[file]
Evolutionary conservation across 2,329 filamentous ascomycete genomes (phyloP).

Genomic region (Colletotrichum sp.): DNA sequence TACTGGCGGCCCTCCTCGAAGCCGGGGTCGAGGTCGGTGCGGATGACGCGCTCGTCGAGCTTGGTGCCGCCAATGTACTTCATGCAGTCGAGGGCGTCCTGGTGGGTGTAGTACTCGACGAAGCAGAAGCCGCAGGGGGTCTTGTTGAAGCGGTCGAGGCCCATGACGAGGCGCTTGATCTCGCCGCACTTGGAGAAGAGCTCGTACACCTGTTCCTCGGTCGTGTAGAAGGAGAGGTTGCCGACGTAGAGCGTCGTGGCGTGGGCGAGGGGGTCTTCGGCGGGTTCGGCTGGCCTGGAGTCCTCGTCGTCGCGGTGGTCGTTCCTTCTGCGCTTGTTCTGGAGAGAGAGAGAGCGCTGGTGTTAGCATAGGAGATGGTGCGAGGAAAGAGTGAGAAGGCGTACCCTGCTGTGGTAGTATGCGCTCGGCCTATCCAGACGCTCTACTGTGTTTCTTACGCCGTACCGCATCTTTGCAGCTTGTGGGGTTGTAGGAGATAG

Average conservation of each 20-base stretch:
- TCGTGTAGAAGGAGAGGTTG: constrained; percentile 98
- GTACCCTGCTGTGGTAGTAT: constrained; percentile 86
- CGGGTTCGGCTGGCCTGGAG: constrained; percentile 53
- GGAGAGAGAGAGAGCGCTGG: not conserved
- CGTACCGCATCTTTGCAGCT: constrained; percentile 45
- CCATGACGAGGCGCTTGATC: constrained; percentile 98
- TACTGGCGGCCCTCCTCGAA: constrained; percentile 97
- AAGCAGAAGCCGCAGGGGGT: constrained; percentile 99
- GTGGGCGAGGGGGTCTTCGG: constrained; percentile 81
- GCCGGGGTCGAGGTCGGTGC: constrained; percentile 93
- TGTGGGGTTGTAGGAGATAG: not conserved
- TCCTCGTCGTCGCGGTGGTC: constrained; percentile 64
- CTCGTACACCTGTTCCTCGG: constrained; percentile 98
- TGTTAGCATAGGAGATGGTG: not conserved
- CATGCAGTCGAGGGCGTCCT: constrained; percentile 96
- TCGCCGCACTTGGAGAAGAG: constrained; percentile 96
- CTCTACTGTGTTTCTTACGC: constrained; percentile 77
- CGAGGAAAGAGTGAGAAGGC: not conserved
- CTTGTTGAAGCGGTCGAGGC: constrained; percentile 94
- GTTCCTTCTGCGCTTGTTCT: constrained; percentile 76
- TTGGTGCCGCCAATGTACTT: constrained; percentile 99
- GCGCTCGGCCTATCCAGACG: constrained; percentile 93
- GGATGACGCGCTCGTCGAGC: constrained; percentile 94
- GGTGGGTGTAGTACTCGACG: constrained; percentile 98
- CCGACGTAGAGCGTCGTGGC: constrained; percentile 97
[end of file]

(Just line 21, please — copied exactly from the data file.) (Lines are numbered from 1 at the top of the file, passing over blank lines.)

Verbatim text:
- CGAGGAAAGAGTGAGAAGGC: not conserved